Republic







The National Party’s implementation of Apartheid according to Dr. Verwoerd envisioned a “policy of good neighbourliness”. Maintaining a peaceful coexistence with independent neighbouring states and aspiring future nation states. 
Dr. Verwoerd realised that the political situation in South Africa, a result of recent British Imperial rule over the nation, was untenable.
Under Prime Minister Verwoerd the following legislation was passed enabling the course to independence for the various Black nations in South Africa.
  • The Promotion of Bantu Self-Government Act (1959)
  • Bantu Investment Corporation Act (1959)
  • Extension of University Act (1959)
  • Coloured Persons Communal Reserves Act (1961)
  • Preservation of Coloured Areas Act (1961)



The Republican ideal was a long term goal for the National Party in South Africa.
In January of 1960, Dr. Verwoerd announced that a referendum would be called to determine the Republican issue, the objective being a Republican form of government within the Commonwealth of Nations. 
Two weeks later, British Prime Minister Harold McMillan visited South Africa. In an address to both Houses of Parliament MacMillan made his infamous Winds of Change speech.
The South African parliament accepted the referendum and on the fifth of October, 1960 voters were asked if they favoured a Republic for the Union. The majority of the electorate voted in favour.

The Republic of South Africa came into existence on the 31st of May 1961. 




SOUTH AFRICA VOTES REPUBLICAN



DR. VERWOERD MAKES A STATEMENT 

AS SOUTH AFRICA BECOMES A REPUBLIC



SOUTH AFRICA REPUBLIC



CREATION OF FIRST BANTU STATE - TRANSKEI


Hendrik Verwoerd’s popularity and accomplishments in South Africa as well as abroad were overwhelming, Dr. Verwoerd’s staunchest critics could not avoid recognizing the Prime Minister’s success. The Rand Daily Mail published the following on the 30th of July, 1966...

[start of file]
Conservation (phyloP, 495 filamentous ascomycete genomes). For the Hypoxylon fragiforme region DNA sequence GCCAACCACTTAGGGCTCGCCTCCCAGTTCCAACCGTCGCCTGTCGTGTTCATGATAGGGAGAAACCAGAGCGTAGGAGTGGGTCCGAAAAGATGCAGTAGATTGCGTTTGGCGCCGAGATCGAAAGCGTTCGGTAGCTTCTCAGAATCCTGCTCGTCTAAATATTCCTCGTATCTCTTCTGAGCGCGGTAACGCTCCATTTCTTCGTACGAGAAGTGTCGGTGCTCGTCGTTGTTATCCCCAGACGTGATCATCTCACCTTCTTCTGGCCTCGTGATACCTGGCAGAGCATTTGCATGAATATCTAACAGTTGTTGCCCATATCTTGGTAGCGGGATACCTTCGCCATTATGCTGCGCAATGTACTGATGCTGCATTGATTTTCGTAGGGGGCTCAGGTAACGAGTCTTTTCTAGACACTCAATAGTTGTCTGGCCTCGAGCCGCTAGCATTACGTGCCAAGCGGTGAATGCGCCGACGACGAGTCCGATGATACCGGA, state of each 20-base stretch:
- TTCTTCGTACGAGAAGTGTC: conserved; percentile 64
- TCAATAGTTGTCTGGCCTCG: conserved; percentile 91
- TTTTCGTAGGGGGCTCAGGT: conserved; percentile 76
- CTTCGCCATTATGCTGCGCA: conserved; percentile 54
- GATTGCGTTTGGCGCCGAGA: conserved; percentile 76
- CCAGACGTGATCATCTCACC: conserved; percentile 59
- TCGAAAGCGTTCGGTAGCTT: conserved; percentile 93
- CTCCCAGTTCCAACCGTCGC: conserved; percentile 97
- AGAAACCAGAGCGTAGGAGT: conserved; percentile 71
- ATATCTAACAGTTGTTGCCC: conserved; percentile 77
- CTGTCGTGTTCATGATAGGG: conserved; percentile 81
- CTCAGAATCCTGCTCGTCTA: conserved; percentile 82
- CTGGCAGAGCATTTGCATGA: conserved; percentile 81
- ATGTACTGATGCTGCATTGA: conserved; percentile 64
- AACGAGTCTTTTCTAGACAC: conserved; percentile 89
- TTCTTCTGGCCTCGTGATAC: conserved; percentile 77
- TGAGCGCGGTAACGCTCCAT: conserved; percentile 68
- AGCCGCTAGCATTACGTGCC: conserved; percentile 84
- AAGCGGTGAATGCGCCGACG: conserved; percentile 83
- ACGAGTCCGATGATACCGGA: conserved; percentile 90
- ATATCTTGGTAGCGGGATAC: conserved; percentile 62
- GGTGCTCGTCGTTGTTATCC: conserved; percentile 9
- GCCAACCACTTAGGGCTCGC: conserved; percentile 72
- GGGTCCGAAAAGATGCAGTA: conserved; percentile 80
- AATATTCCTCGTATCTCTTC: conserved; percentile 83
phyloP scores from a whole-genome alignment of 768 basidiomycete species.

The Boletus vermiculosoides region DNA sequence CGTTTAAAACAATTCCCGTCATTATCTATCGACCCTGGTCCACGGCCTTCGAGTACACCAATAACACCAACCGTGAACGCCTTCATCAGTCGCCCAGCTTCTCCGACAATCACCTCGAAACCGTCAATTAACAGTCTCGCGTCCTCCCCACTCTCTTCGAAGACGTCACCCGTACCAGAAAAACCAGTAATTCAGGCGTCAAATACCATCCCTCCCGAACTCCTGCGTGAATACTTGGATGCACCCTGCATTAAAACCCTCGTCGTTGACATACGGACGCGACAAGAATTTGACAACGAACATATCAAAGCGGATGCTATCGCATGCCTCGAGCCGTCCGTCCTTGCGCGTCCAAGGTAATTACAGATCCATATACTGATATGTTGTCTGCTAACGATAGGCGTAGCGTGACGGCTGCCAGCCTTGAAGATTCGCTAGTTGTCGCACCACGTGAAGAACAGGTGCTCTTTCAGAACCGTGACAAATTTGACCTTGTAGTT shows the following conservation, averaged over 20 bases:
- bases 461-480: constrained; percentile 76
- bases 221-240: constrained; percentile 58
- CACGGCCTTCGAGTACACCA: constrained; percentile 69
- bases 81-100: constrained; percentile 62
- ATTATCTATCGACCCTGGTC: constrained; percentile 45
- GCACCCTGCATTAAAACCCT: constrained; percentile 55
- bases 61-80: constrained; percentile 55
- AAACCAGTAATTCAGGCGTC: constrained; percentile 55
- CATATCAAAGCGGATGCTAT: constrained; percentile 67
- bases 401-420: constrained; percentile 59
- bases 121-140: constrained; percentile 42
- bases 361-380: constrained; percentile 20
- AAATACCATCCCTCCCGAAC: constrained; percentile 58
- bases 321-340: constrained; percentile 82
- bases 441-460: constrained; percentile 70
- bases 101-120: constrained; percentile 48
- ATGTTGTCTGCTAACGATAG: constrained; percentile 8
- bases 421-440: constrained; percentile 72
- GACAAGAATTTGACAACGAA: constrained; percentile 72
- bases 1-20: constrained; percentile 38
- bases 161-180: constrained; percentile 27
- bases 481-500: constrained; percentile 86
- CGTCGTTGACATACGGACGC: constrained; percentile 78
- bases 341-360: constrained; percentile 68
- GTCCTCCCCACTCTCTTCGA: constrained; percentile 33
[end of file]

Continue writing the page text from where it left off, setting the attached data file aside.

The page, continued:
“At the age of 65 Dr. Verwoerd has reached the peak of a remarkable career. No other South African Prime Minister has ever been in such a powerful position in the country. He is at the head of a massive majority after a resounding victory at the polls. 
The nation is suffering from a surfeit of prosperity and he can command almost unlimited funds for all that he needs at present in the way of military defence. He can claim that South Africa is a shining example of peace in a troubled continent, if only, because overwhelming domestic power can always command peace. 
Finally, as if that were not enough, he can face the session (of parliament) with the knowledge that, short of an unthinkable show of force by people whom South Africans are rapidly being taught to regard as their enemies, he can snap his fingers at the United Nations. Thanks to the recent judgement of the Hague Court (on the South West Africa issue) he can afford to condescend to the world body, graciously remaining a member as long as it suits him. 
Indeed, the Prime Minister has never had it so good.”
Dr. Verwoerd’s government secured a stable and prosperous environment to the benefit of all South Africans including foreign and migrant populations. 

Living standards for Blacks rose 5.4% per annum versus 3.9% for Whites.
South Africa’s economic growth by 1965 was second highest in the world at 7.9%.

Inflation stood at a mere 2% and the prime interest rate at only 3% per annum.
Domestic savings were so great that the Republic of South Africa needed no foreign loans for normal economic expansion. 
A large portion of the South African budget was invested in development for Blacks within South Africa and in the Nation States. Blacks in South Africa had a far superior standard of living in comparison to the rest of Africa.
Superior health care gave black South Africans a vastly inferior infant mortality boosting population growth. Citizens of the Bantu States in South Africa owned more wealth than all other African countries combined. Thousands of Blacks from neighboring countries would constantly attempt to enter the country illegally in order to share in that security and prosperity.
Such achievements were bound to attract the envy of powerful foreign and malevolent domestic foes.